“I’ll tidy up,” my dad says when he sees me assessing the damage from the doorway. “Don’t worry.”

Brody and I split a muffin in the backyard while my dad cleans.

“No school?” Brody asks.

“It’s Mommy’s birthday and it’s Grandpa’s last day with us, so you get to stay home.”
“Grandpa has to go home?”

“Yes,” I say. “But we’re going to have a cake, for him and for me.”

Brody picks at his muffin. “He has to go home to New York?”

“He’ll be gone. We won’t see him anymore.”


“His body is sick,” I say, wishing, for once, that I was raising him religious.

“Grandpa is sick in New York,” Brody says.

“That’s not—never mind. It’s okay.”

The sliding door whooshes open, and my dad joins us outside. I know he must be itching for a smoke.

“Beautiful day,” he says.

“Can I go look for treasure?” Brody asks.

“Stay where I can see you.”

We watch Brody root around in the shrubs at the edge of the property, occasionally losing sight of him before catching a glimpse of his red shorts or auburn hair.

My dad takes a deep, healthy breath. I know that he is thinking what I’m thinking, about summers on Cape Cod, where we used to go every August for a week that spanned our birthdays. We’d celebrate together, with a joint cake. He’d buy me something beautiful from a jewelry shop by the ocean, something with a piece of sea glass or a peridot. I’d make him something out of shells. Impossibly, he would be coming up on sixty-seven.

“I wish I got to see you get old,” I say.

“I know,” he says. “But you got all this.”

Brody calls out from the bush, something about a map, and my dad calls back to him.

“Hey, pal. Do you want to go read a book with me before nap?”


When half an hour passes and my dad hasn’t reemerged, I go into Brody’s room to check on him. Brody is asleep on top of his comforter, curled in the fetal position around a stuffed giraffe. My dad is nowhere to be found.

Chris arrives home at three, while Brody is still napping. He hugs me and wishes me a happy birthday and assures me that we can do whatever I want next weekend.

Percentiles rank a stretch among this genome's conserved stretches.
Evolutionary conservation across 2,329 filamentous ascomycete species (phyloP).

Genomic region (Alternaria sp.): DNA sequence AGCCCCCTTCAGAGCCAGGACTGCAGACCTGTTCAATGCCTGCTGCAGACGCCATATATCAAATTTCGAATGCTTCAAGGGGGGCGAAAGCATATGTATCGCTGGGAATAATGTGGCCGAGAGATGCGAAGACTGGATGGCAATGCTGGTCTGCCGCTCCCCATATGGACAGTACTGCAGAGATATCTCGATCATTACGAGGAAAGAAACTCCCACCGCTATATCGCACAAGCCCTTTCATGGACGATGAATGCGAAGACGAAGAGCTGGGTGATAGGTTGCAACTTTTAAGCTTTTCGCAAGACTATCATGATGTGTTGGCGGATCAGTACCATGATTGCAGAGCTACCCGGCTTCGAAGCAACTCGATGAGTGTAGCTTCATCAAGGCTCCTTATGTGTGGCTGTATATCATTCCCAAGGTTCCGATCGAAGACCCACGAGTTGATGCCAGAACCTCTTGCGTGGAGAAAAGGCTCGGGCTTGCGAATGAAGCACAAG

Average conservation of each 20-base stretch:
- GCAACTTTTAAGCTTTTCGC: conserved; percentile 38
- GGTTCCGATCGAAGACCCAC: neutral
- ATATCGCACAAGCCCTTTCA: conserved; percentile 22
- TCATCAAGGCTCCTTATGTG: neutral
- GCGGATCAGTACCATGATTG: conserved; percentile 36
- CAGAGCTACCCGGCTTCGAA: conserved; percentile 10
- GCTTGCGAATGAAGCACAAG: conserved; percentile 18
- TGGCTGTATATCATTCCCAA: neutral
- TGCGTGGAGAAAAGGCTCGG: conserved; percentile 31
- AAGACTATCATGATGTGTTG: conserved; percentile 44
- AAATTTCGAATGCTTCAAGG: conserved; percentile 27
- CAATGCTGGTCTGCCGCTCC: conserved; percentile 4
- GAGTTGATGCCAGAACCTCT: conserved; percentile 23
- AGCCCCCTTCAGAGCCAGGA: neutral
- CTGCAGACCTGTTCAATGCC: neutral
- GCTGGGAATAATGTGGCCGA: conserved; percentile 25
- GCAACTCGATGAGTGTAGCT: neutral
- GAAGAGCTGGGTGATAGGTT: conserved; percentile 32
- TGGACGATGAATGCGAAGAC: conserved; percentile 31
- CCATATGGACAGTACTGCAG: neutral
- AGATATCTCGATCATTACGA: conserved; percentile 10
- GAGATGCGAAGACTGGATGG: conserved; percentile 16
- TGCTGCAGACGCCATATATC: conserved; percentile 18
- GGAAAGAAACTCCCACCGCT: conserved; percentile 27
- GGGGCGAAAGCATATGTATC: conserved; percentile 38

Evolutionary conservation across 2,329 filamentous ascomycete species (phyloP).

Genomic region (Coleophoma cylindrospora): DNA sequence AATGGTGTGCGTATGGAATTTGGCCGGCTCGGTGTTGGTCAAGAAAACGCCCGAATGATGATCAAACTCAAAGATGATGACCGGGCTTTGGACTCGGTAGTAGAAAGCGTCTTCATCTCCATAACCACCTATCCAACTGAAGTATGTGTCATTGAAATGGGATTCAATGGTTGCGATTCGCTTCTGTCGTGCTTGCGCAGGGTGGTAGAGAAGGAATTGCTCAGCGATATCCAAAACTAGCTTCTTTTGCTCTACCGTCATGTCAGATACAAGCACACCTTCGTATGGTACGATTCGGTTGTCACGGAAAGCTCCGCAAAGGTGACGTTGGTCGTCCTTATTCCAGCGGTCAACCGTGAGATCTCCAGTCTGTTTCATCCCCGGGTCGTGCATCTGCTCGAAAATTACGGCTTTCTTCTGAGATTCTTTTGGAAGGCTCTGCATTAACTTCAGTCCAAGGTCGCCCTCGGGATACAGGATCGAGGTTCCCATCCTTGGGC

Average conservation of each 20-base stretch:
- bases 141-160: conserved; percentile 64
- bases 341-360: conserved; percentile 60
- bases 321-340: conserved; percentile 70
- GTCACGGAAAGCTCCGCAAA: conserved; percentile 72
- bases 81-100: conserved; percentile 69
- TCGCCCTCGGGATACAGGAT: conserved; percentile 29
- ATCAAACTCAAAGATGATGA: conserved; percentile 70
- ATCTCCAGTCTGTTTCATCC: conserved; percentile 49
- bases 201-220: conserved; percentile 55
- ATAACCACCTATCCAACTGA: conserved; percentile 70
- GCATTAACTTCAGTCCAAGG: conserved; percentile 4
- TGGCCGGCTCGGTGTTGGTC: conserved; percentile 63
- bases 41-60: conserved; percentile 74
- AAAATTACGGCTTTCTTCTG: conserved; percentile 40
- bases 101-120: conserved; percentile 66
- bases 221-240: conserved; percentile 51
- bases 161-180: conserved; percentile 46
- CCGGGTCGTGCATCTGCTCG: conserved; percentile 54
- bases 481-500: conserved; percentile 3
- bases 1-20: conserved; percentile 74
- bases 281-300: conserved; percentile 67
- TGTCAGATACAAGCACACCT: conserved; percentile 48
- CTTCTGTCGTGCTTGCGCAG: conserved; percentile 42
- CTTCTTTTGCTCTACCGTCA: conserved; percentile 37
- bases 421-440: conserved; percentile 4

“I want to go,” I say.

He pulls away. “Are you sure?”


He smiles. “Has the child been that bad today?”

“Something like that.”

Chris whips up a perfect dinner of takeout sushi and Diet Coke, all the things I’m not supposed to have. His mom calls to wish me a happy thirtieth and tell me that she misses me. I tell her that I’m sorry I haven’t called.

After I hang up, I sit for a moment on the couch, alone and in silence.

Suddenly, the room goes dark, and I turn to the sound of footsteps. Chris carries a simple olive oil cake on a dinner plate. It is blazing with candles and garnished, on the sides, with fresh berries and homemade whipped cream. When he is close enough, he balances it in front of my face, and I can smell orange zest and feel the heat from the fire.

Through the hazy flicker, I make out a little boy crouched behind his leg.

It is my dad, aged three. He has auburn hair that curls at the base of his neck, and he is singing, quietly. He wants to hold the plate. His sweet, small hands reach out and float beneath the porcelain. My eyes blur, and all I can see are the dancing yellow flames.

If I could hold his whole hand in mine. If I could pick him up and spin him around until we’re both dizzy. If I could rub his back in circles until he goes limp, with his cheek pressed into my shoulder and his warm breath on my neck. I could stop time.

He inches closer, until he is standing right in front of me. At the end of the song, he looks up and smiles. He has deep dimples and a bridge of tiny freckles that I know by heart.

“Blow out your candles, Mommy,” he says.

“You help.”

Brody crawls onto my lap and drapes himself over my belly. Chris kisses the top of my head. I close my eyes to make a wish and see my dad, with his oxygen tank and his beautiful, radiated moon face.

Happy birthday, Kate.

When I open my eyes, the room is black.




Rumpus Original Artwork by Zach Swisher

Kate Brody lives in Los Angeles, California. Her work has previously appeared in Lit Hub, The Literary Review, and Write or Die, among other publications. She holds an MFA from NYU. Her debut novel, Rabbit Hole, is forthcoming from Soho Crime in January 2024. Find her at katebrodyauthor.com or @katebrodyauthor. More from this author →